The applet in this section allows you to see how the T distribution is related to the Standard Normal distribution by calculating probabilities. The T distribution is primarily used to make inferences on a Normal mean when the variance is unknown.
This applet from Statistical Java allows the user to generate bivariate data for analysis with simple linear regression. The page describes the equations used to generate the data and estimate the regression lines.
The applets in this section of Statistical Java address Power. Users can perform one or two tailed tests for proportions or means for one or two samples. Set the parameters and drag the mouse across the graph to see how effect size affects power.
The Poisson Distribution
This applet allows the user to adjust the value of lambda of the Poisson distribution with a slider or manual input. The applet allows the user to fix the x and or y axes. The user immediately sees how this affects the shape of the graph.
The applets in this section allow users to see how probabilities and quantiles are determined from a Normal distribution. For calculating probabilities, set the mean, variance, and limits; for calculating quantiles, set the mean, variance, and probability.
The Negative Binomial Distribution
This applet allows the user to adjust the value of r and p of the Negative Binomial Distribution with a slider or manual input. The applet allows the user to fix the x and or y axes. The user immediately sees how this affects the shape of the graph.
The applet in this section allows you see how probabilities are determined from the exponential distribution. The user determines the mean of the distribution and the limits of probability. Three different probability expressions are available.
The T Distribution
This applet allows the user to adjust the degrees of freedom of the T Distribution with a slider or manual input. The applet allows the user to fix the x and or y axes. The user immediately sees how this affects the shape of the graph.
The Weibull Distribution
This applet allows the user to adjust the alpha (rate) and the beta (scale) parameters of the Gamma distribution with a slider or manual input. The user can also indicate a model (density, hazard, or reliability).
The applet in this section allows for simple data analysis of univariate data. Users can either generate normal or uniform data for k samples or copy and paste data from another source to a text box. A univariate analysis is performed for all k samples.
The applets in this section allow you to see how different bivariate data look under different correlation structures. The Movie applet either creates data for a particular correlation or animates a multitude data sets ranging correlations from -1 to 1.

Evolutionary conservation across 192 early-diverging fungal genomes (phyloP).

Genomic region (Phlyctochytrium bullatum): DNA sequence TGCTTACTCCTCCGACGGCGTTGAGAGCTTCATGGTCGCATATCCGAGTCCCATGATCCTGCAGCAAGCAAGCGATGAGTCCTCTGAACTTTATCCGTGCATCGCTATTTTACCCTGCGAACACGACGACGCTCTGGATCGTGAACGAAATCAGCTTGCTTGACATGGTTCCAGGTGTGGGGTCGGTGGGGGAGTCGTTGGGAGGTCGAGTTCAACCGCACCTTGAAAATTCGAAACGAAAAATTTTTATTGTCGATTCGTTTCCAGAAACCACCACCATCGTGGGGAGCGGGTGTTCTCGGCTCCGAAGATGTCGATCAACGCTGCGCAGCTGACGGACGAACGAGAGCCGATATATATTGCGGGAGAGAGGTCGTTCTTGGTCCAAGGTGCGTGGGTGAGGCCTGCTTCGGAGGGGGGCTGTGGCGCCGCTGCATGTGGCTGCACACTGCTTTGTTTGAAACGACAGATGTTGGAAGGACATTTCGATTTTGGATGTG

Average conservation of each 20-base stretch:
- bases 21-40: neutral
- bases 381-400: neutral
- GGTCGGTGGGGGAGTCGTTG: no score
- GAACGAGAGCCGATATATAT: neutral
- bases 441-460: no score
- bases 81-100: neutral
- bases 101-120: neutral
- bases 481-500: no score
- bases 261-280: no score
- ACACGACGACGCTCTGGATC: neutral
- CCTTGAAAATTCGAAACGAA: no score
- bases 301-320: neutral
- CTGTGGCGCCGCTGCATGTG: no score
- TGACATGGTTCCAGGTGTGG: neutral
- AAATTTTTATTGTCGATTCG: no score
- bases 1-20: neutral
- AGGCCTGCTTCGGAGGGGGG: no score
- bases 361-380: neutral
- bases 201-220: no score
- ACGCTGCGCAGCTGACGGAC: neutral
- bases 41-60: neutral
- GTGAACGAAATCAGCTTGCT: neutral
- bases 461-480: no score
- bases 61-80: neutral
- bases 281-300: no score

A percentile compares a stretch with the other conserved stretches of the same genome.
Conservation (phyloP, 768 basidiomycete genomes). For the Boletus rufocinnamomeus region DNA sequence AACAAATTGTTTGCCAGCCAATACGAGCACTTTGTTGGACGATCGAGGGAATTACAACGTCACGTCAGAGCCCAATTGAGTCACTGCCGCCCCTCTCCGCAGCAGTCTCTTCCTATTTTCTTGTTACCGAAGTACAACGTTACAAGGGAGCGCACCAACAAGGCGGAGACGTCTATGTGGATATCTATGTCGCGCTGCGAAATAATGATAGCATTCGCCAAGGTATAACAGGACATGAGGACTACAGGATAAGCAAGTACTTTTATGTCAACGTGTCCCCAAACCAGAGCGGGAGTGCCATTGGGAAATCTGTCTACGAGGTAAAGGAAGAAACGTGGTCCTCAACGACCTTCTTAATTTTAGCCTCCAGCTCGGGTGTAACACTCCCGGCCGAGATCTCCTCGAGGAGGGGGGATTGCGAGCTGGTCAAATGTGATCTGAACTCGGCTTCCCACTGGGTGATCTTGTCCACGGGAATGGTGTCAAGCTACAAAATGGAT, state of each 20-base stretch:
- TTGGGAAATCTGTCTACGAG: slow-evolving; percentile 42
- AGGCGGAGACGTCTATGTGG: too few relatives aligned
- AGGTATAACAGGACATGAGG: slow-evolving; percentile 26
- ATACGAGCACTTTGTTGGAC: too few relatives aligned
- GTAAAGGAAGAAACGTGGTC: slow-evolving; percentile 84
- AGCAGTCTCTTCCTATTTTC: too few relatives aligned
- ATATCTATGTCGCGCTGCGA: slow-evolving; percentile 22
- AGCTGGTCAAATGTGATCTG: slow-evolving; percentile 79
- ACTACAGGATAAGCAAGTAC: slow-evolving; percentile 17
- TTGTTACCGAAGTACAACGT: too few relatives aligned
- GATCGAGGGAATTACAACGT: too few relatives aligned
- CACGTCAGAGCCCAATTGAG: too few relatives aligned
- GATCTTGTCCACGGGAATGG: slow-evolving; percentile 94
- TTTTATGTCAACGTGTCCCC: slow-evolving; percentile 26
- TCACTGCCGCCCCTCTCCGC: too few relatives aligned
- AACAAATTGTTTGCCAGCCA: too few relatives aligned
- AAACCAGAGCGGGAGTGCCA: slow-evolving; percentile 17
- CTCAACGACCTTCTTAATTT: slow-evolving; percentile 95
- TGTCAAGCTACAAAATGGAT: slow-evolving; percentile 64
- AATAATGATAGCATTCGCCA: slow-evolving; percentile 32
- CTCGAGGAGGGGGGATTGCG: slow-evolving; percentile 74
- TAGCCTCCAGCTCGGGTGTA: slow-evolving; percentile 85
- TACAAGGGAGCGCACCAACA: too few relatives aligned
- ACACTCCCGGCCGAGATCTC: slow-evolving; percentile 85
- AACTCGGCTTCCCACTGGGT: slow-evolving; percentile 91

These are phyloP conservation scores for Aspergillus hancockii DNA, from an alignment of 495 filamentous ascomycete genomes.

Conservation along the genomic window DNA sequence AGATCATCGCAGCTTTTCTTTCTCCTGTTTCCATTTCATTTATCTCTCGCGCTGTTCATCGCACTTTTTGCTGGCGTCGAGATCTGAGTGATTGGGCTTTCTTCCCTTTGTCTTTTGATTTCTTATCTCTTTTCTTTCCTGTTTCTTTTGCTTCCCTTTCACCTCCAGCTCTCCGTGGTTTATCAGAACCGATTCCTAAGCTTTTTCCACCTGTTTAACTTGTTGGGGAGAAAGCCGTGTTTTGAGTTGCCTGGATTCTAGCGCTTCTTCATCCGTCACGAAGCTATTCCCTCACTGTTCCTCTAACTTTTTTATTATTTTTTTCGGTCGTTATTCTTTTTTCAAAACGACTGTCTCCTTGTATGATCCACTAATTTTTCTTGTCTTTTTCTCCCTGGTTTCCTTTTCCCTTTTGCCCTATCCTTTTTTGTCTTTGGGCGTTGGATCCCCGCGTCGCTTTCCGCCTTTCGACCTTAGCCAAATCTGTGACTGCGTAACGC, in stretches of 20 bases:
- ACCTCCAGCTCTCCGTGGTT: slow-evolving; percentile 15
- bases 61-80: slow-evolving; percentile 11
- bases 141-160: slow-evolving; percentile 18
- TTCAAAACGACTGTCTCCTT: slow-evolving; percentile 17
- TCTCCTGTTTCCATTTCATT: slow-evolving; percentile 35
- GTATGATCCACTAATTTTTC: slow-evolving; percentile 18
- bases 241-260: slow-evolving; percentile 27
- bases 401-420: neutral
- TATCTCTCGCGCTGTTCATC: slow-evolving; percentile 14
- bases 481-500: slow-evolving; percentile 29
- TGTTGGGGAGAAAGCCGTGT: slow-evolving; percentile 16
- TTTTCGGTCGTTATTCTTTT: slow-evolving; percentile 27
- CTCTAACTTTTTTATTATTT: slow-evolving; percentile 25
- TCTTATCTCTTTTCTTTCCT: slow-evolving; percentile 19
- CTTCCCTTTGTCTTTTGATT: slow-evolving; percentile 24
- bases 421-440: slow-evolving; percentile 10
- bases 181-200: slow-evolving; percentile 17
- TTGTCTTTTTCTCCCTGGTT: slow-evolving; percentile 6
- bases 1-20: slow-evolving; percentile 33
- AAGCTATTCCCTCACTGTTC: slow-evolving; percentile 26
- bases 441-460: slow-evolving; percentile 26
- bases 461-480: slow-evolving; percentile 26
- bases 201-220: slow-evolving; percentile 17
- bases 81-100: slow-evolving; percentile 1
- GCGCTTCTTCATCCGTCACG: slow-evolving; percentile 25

The applets in this section allow you to see how the common Xbar control chart is constructed with known variance. The Xbar chart is constructed by collecting a sample of size n at different times t.
The Central Limit Theorem
The applets in this section of Statistical Java allow you to see how the Central Limit Theorem works. The main page gives the characteristics of five non-normal distributions (Bernoulli, Poisson, Exponential, U-shaped, and Uniform).
The applets in this section of Statistical Java allow you to see how levels of confidence are achieved through repeated sampling. The confidence intervals are related to the probability of successes in a Binomial experiment.
This is a collection of applets regarding various topics in statistics. Topics include Central Limit Theorem, Probability Distributions, Hypothesis Testing, Power, Confidence Intervals, Correlation, Control Charts, Experimental Design, and Data Analysis.
This page of Statistical Java describes 11 different probability distributions including the Binomial, Poisson, Negative Binomial, Geometric, T, Chi-squared, Gamma, Weibull, Log-Normal, Beta, and F. Each distribution has its own applet.
Star Library: What is the Shelf Life?
The Food and Drug Administration requires pharmaceutical companies to establish a shelf life for all new drug products through a stability analysis. This is done to ensure the quality of the drug taken by an individual is within established levels. The purpose of this out-of-class project or in-class example is to determine the shelf life of a new drug. This is done through using simple linear regression models and correctly interpreting confidence and prediction intervals. An Excel spreadsheet
Star Library: Random Rendezvous
This activity leads students to appreciate the usefulness of simulations for approximating probabilities. It also provides them with experience calculating probabilities based on geometric arguments and using the bivariate normal distribution. We have used it in courses in probability and mathematical statistics, as well as in an introductory statistics course at the post-calculus level.
Star Library: What is the Significance of a Kiss?
This article describes an interactive activity illustrating general properties of hypothesis testing and hypothesis tests for proportions. Students generate, collect, and analyze data. Through simulation, students explore hypothesis testing concepts. Concepts illustrated are: interpretation of p-values, type I error rate, type II error rate, power, and the relationship between type I and type II error rates and power. This activity is appropriate for use in an introductory college or high school
Star Library: Rectangularity
This article describes an interactive activity illustrating sampling distributions for means, properties of confidence intervals, properties of hypothesis testing, confidence intervals for means, and hypothesis tests for means. Students generate and analyze data and through simulation explore these concepts. The activity is completed in three parts. The three parts of the activity can be used in sequence or they can be used individually as “stand alone” activities. This allows the educator f